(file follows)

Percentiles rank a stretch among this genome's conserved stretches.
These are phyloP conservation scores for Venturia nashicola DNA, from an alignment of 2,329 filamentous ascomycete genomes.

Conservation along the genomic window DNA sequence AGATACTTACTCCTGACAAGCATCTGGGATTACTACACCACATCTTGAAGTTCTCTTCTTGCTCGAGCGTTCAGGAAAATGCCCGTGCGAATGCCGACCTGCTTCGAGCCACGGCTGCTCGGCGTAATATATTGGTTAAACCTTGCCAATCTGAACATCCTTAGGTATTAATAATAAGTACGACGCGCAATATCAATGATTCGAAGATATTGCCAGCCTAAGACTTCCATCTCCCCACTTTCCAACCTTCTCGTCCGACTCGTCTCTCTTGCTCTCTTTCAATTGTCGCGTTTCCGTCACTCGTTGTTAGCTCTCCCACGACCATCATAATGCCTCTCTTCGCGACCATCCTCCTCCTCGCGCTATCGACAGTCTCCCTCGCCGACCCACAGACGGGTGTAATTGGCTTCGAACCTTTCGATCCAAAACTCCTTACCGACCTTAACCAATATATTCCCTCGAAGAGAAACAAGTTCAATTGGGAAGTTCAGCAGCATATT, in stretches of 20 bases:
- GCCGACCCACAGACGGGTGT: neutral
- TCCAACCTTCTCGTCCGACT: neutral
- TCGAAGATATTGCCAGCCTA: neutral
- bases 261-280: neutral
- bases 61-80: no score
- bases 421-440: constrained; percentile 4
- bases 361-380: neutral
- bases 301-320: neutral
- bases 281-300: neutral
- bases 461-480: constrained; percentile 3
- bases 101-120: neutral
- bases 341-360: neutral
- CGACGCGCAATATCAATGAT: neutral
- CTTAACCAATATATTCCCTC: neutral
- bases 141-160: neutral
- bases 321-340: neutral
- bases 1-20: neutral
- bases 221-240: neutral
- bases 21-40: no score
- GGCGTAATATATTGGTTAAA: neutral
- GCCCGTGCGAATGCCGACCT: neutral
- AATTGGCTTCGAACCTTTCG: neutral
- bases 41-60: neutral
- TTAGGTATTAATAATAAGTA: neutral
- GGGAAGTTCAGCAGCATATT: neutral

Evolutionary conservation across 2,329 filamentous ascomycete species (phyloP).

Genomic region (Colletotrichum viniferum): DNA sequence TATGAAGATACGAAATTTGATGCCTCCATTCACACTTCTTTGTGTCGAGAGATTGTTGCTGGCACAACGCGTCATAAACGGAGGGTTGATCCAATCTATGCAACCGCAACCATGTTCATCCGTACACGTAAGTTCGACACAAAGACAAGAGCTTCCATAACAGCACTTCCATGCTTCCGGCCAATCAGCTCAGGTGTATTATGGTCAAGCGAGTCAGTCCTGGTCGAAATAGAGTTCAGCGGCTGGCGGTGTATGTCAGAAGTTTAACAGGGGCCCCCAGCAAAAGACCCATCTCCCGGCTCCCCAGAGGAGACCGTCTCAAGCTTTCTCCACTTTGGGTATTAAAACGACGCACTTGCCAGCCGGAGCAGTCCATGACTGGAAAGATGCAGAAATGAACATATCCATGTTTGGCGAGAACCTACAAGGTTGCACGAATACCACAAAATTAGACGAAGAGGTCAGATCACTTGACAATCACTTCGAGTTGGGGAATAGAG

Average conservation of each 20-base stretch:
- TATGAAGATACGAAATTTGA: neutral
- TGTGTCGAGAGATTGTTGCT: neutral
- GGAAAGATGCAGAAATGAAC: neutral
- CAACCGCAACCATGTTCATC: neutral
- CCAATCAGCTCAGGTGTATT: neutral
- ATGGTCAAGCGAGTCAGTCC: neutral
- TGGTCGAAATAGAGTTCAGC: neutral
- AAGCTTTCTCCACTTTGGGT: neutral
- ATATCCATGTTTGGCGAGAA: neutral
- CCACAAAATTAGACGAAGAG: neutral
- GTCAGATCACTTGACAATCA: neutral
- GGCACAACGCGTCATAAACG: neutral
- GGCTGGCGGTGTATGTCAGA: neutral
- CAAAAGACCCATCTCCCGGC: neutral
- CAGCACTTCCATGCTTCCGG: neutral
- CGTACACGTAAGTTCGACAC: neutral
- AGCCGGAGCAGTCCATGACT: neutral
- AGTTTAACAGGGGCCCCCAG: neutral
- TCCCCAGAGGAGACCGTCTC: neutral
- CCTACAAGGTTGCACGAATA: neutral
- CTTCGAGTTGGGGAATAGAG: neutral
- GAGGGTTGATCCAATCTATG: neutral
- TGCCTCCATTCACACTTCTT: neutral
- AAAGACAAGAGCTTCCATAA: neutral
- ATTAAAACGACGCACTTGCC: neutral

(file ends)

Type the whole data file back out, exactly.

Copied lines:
Percentiles rank a stretch among this genome's conserved stretches.
These are phyloP conservation scores for Venturia nashicola DNA, from an alignment of 2,329 filamentous ascomycete genomes.

Conservation along the genomic window DNA sequence AGATACTTACTCCTGACAAGCATCTGGGATTACTACACCACATCTTGAAGTTCTCTTCTTGCTCGAGCGTTCAGGAAAATGCCCGTGCGAATGCCGACCTGCTTCGAGCCACGGCTGCTCGGCGTAATATATTGGTTAAACCTTGCCAATCTGAACATCCTTAGGTATTAATAATAAGTACGACGCGCAATATCAATGATTCGAAGATATTGCCAGCCTAAGACTTCCATCTCCCCACTTTCCAACCTTCTCGTCCGACTCGTCTCTCTTGCTCTCTTTCAATTGTCGCGTTTCCGTCACTCGTTGTTAGCTCTCCCACGACCATCATAATGCCTCTCTTCGCGACCATCCTCCTCCTCGCGCTATCGACAGTCTCCCTCGCCGACCCACAGACGGGTGTAATTGGCTTCGAACCTTTCGATCCAAAACTCCTTACCGACCTTAACCAATATATTCCCTCGAAGAGAAACAAGTTCAATTGGGAAGTTCAGCAGCATATT, in stretches of 20 bases:
- GCCGACCCACAGACGGGTGT: neutral
- TCCAACCTTCTCGTCCGACT: neutral
- TCGAAGATATTGCCAGCCTA: neutral
- bases 261-280: neutral
- bases 61-80: no score
- bases 421-440: constrained; percentile 4
- bases 361-380: neutral
- bases 301-320: neutral
- bases 281-300: neutral
- bases 461-480: constrained; percentile 3
- bases 101-120: neutral
- bases 341-360: neutral
- CGACGCGCAATATCAATGAT: neutral
- CTTAACCAATATATTCCCTC: neutral
- bases 141-160: neutral
- bases 321-340: neutral
- bases 1-20: neutral
- bases 221-240: neutral
- bases 21-40: no score
- GGCGTAATATATTGGTTAAA: neutral
- GCCCGTGCGAATGCCGACCT: neutral
- AATTGGCTTCGAACCTTTCG: neutral
- bases 41-60: neutral
- TTAGGTATTAATAATAAGTA: neutral
- GGGAAGTTCAGCAGCATATT: neutral

Evolutionary conservation across 2,329 filamentous ascomycete species (phyloP).

Genomic region (Colletotrichum viniferum): DNA sequence TATGAAGATACGAAATTTGATGCCTCCATTCACACTTCTTTGTGTCGAGAGATTGTTGCTGGCACAACGCGTCATAAACGGAGGGTTGATCCAATCTATGCAACCGCAACCATGTTCATCCGTACACGTAAGTTCGACACAAAGACAAGAGCTTCCATAACAGCACTTCCATGCTTCCGGCCAATCAGCTCAGGTGTATTATGGTCAAGCGAGTCAGTCCTGGTCGAAATAGAGTTCAGCGGCTGGCGGTGTATGTCAGAAGTTTAACAGGGGCCCCCAGCAAAAGACCCATCTCCCGGCTCCCCAGAGGAGACCGTCTCAAGCTTTCTCCACTTTGGGTATTAAAACGACGCACTTGCCAGCCGGAGCAGTCCATGACTGGAAAGATGCAGAAATGAACATATCCATGTTTGGCGAGAACCTACAAGGTTGCACGAATACCACAAAATTAGACGAAGAGGTCAGATCACTTGACAATCACTTCGAGTTGGGGAATAGAG

Average conservation of each 20-base stretch:
- TATGAAGATACGAAATTTGA: neutral
- TGTGTCGAGAGATTGTTGCT: neutral
- GGAAAGATGCAGAAATGAAC: neutral
- CAACCGCAACCATGTTCATC: neutral
- CCAATCAGCTCAGGTGTATT: neutral
- ATGGTCAAGCGAGTCAGTCC: neutral
- TGGTCGAAATAGAGTTCAGC: neutral
- AAGCTTTCTCCACTTTGGGT: neutral
- ATATCCATGTTTGGCGAGAA: neutral
- CCACAAAATTAGACGAAGAG: neutral
- GTCAGATCACTTGACAATCA: neutral
- GGCACAACGCGTCATAAACG: neutral
- GGCTGGCGGTGTATGTCAGA: neutral
- CAAAAGACCCATCTCCCGGC: neutral
- CAGCACTTCCATGCTTCCGG: neutral
- CGTACACGTAAGTTCGACAC: neutral
- AGCCGGAGCAGTCCATGACT: neutral
- AGTTTAACAGGGGCCCCCAG: neutral
- TCCCCAGAGGAGACCGTCTC: neutral
- CCTACAAGGTTGCACGAATA: neutral
- CTTCGAGTTGGGGAATAGAG: neutral
- GAGGGTTGATCCAATCTATG: neutral
- TGCCTCCATTCACACTTCTT: neutral
- AAAGACAAGAGCTTCCATAA: neutral
- ATTAAAACGACGCACTTGCC: neutral